Home 4 Reasons Your Company Isn’t as Diverse as it Could Be

4 Reasons Your Company Isn’t as Diverse as it Could Be

Diversity seems to be the topic on everyone’s minds today, and yet many businesses can’t seem to be fully diverse the way they’d like to. More often than not, lack of diversity isn’t due to some kind of hidden malice. Creating diversity for your business is difficult, and there are many technical snags you’ll need to avoid during the process.

4 Reasons Your Company Isn’t as Diverse as it Could Be

If you want your business to be diverse, you’ll need to be prepared to open up your mind and make some necessary changes. Here are some snags you may run into along the way:

1. Lack of Diverse Leadership 

Diversity should be neither bottom-up nor top-down — it should come unilaterally across an organization. If your leadership isn’t diverse, diversifying other areas of your business is going to be significantly more difficult. Diverse senior management will naturally guide a company towards diversity as a whole, while non-diverse leadership may remain fixated on other priorities. 

Lack of diverse top management in a company is a simple principle that is one of the biggest barriers to diversity today.  According to a report from DiversityJobs, some 78% of C-suite executives are men and 85% are white. The sooner those numbers begin to swell and change, the sooner the impact will be felt at all levels of an organization.

Set the wheel in motion at the top

Think of diversifying your company’s leadership as setting the wheel in motion: the action itself will continue to affect change far beyond the C-suite.

2. Focusing Only On Employees

The go-to definition of professional diversity is having a diverse team. But building a diverse team is not the only thing a business can do to support a more diverse world. You can’t simply be a diverse outpost in a homogenous landscape. Your business needs to seek to encourage and empower diversity far beyond its walls.

Consider the entire landscape of your business

Think about all of the vendors, suppliers, and partners you currently maintain. Do all of them meet your own diversity standards? This is a question that more and more companies are being forced to ask themselves. For this reason, Certifiably Diverse — a platform that connects businesses with diverse suppliers in their area or industry — has grown so much recently.

The new diversity frontier

It may take a little assistance — but insisting on the “greater good of diversity” beyond just your business is the new diversity frontier. 

3. Too-Narrow a Definition of “Diversity”

It is important to have a business in which ethnicities, cultures, and genders well-represented. However, these are not the only contributing factors towards determining someone’s identity.

No less important are factors such as age, socioeconomic background, or religious beliefs. These qualities can all contribute to offices that truly embrace a multiplicity of perspectives.

Your end goal of diversity should not solely be to make your business look more like the world at large. You also need to consider as many factors as possible regarding what makes an office truly diverse? How are you representing your company to yourself, your employees and the world?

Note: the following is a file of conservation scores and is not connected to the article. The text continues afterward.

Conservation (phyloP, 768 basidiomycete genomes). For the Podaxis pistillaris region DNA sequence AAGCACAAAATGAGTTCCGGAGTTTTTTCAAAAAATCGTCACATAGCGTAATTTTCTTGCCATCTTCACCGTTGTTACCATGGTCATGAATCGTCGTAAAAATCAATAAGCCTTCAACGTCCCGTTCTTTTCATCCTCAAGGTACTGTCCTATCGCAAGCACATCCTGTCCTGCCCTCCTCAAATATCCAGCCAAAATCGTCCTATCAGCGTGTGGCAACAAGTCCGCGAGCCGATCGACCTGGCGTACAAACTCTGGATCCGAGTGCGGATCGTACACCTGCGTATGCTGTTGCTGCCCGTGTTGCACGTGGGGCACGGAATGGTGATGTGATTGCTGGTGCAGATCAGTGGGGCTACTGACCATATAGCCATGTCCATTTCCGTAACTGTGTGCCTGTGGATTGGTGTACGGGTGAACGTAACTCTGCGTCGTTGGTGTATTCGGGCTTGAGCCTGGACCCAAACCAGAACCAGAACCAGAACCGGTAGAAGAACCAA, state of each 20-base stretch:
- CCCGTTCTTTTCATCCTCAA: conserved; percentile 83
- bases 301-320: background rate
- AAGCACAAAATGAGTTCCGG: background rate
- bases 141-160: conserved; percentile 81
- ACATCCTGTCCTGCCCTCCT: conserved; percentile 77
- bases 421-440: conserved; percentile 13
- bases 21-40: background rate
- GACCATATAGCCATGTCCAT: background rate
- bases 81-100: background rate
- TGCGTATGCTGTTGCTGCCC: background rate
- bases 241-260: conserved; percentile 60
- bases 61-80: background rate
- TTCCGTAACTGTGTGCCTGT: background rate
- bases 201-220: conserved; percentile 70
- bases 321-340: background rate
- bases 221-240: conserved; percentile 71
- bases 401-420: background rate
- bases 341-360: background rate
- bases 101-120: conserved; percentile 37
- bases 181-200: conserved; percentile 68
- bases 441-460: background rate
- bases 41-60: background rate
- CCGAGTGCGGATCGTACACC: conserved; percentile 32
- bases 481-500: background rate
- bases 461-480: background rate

4. Homogenous Optics

Businesses owned by people of color have a long history — one that extends well into the present — of hiding the diversity of their founders or employees to “fit in.”

The front-facing side of businesses — salespeople, spokespeople, recruiters, and so on is overwhelmingly white. Or is it? Have we only shown a “white face,” and has business success actually been carried out with more people of color at the top than we know?

It’s time to see the truth. Many have had to hide their origins, nationality, color, etc., to fit in is a sad commentary about all of us. This fact alone can stifle diversity efforts both within and beyond your company.

The key here is to make sure that your business looks as diverse as it really is; show off your diversity like the asset it really is. 

Diversity is something that needs to be striven for, but make sure you avoid these pitfalls along the way.

A truly diverse business is one ready to face whatever challenges the modern world throws at it — everyone working together with best efforts. Isn’t that something worth investing in?

Image Credit: fauxels; pexels; thank you!

About ReadWrite’s Editorial Process

The ReadWrite Editorial policy involves closely monitoring the tech industry for major developments, new product launches, AI breakthroughs, video game releases and other newsworthy events. Editors assign relevant stories to staff writers or freelance contributors with expertise in each particular topic area. Before publication, articles go through a rigorous round of editing for accuracy, clarity, and to ensure adherence to ReadWrite's style guidelines.

Deanna Ritchie
Former Editor

Deanna was an editor at ReadWrite until early 2024. Previously she worked as the Editor in Chief for Startup Grind, Editor in Chief for Calendar, editor at Entrepreneur media, and has over 20+ years of experience in content management and content development.

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